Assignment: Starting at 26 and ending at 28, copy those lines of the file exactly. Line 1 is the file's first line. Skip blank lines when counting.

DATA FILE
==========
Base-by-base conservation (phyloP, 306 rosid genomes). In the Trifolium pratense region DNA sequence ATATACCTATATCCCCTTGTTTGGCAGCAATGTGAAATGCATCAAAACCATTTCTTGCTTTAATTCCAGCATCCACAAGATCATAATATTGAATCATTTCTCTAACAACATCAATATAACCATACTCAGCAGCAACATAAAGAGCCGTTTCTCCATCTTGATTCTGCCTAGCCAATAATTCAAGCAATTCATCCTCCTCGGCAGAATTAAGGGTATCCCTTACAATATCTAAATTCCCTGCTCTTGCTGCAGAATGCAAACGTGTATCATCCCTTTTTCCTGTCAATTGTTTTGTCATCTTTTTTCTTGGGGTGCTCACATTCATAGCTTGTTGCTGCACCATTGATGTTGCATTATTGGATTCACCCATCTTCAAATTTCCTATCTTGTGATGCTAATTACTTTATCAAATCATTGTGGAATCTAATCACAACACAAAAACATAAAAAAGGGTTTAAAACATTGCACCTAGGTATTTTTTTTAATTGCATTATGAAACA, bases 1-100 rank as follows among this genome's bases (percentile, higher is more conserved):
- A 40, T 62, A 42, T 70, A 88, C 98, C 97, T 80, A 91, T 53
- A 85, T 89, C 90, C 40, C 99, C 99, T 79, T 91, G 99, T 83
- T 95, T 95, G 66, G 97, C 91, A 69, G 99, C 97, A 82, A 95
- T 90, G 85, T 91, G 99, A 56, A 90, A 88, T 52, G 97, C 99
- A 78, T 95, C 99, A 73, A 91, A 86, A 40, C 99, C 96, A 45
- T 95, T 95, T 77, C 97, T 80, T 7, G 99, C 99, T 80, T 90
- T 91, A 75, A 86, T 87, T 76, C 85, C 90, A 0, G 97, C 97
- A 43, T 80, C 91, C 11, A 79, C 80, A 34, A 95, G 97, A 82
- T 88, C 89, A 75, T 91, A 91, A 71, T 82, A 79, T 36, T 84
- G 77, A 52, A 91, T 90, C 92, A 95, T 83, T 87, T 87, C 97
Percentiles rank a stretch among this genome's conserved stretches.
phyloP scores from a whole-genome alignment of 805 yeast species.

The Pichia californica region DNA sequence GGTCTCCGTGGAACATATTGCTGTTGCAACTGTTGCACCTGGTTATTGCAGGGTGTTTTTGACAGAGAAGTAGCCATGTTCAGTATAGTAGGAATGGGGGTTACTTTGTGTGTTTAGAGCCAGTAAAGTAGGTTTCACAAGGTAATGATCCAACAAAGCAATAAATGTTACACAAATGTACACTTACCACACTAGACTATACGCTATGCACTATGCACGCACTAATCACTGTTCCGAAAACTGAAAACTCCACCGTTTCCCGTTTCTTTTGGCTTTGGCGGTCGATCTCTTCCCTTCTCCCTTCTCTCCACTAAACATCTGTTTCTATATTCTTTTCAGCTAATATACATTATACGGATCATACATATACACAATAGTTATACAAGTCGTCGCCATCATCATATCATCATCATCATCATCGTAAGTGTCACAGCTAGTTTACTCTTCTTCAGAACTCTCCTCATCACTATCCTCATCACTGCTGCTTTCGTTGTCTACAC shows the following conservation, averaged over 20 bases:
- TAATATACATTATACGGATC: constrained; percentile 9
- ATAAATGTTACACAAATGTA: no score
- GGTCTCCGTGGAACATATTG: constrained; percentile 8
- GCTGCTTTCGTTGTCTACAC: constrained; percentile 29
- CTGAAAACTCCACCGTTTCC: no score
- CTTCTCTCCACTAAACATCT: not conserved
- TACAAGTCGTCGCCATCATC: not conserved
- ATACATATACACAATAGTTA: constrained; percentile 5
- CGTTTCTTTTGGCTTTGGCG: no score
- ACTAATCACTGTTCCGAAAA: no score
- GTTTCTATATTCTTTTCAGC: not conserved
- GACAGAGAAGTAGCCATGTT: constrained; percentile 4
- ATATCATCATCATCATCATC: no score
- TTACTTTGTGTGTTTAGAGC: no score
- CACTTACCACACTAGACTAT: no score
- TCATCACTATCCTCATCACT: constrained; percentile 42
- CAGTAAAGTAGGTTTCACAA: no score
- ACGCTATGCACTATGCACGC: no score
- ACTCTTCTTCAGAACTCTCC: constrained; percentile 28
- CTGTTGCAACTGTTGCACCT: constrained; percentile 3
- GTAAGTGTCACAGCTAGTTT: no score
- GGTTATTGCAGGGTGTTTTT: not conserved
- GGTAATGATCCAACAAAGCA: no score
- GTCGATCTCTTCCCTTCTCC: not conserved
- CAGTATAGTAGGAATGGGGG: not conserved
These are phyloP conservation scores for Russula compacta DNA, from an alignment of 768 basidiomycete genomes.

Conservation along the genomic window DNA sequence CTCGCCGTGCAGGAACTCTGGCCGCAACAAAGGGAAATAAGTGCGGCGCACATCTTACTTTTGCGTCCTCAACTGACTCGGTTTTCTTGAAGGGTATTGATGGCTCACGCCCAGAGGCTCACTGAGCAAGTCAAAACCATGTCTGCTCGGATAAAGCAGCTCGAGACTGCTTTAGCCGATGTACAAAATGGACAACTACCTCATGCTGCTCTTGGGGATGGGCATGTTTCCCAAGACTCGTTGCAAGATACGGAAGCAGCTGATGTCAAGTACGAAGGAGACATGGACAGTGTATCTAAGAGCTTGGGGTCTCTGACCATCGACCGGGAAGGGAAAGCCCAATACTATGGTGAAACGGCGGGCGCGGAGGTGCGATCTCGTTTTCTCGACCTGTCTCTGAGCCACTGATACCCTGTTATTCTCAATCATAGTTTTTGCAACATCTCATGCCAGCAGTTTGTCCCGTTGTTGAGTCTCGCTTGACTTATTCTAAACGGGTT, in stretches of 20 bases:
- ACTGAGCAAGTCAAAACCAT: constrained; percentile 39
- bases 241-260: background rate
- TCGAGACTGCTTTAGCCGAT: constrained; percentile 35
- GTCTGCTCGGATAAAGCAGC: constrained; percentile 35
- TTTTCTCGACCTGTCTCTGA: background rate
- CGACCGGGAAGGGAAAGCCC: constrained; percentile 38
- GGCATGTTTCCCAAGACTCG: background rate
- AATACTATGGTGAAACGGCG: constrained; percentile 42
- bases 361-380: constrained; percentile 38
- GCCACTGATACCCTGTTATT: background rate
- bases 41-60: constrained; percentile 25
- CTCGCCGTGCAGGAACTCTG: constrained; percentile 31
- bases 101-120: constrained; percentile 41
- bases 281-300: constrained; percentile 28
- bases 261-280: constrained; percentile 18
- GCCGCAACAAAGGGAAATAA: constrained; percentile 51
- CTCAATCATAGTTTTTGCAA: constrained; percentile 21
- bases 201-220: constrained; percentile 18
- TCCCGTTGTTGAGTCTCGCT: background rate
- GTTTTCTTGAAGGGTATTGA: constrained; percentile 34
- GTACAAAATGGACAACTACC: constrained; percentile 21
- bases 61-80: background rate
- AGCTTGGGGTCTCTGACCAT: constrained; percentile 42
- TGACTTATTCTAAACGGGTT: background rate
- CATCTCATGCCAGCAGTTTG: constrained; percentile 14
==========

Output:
- GACAGAGAAGTAGCCATGTT: constrained; percentile 4
- ATATCATCATCATCATCATC: no score
- TTACTTTGTGTGTTTAGAGC: no score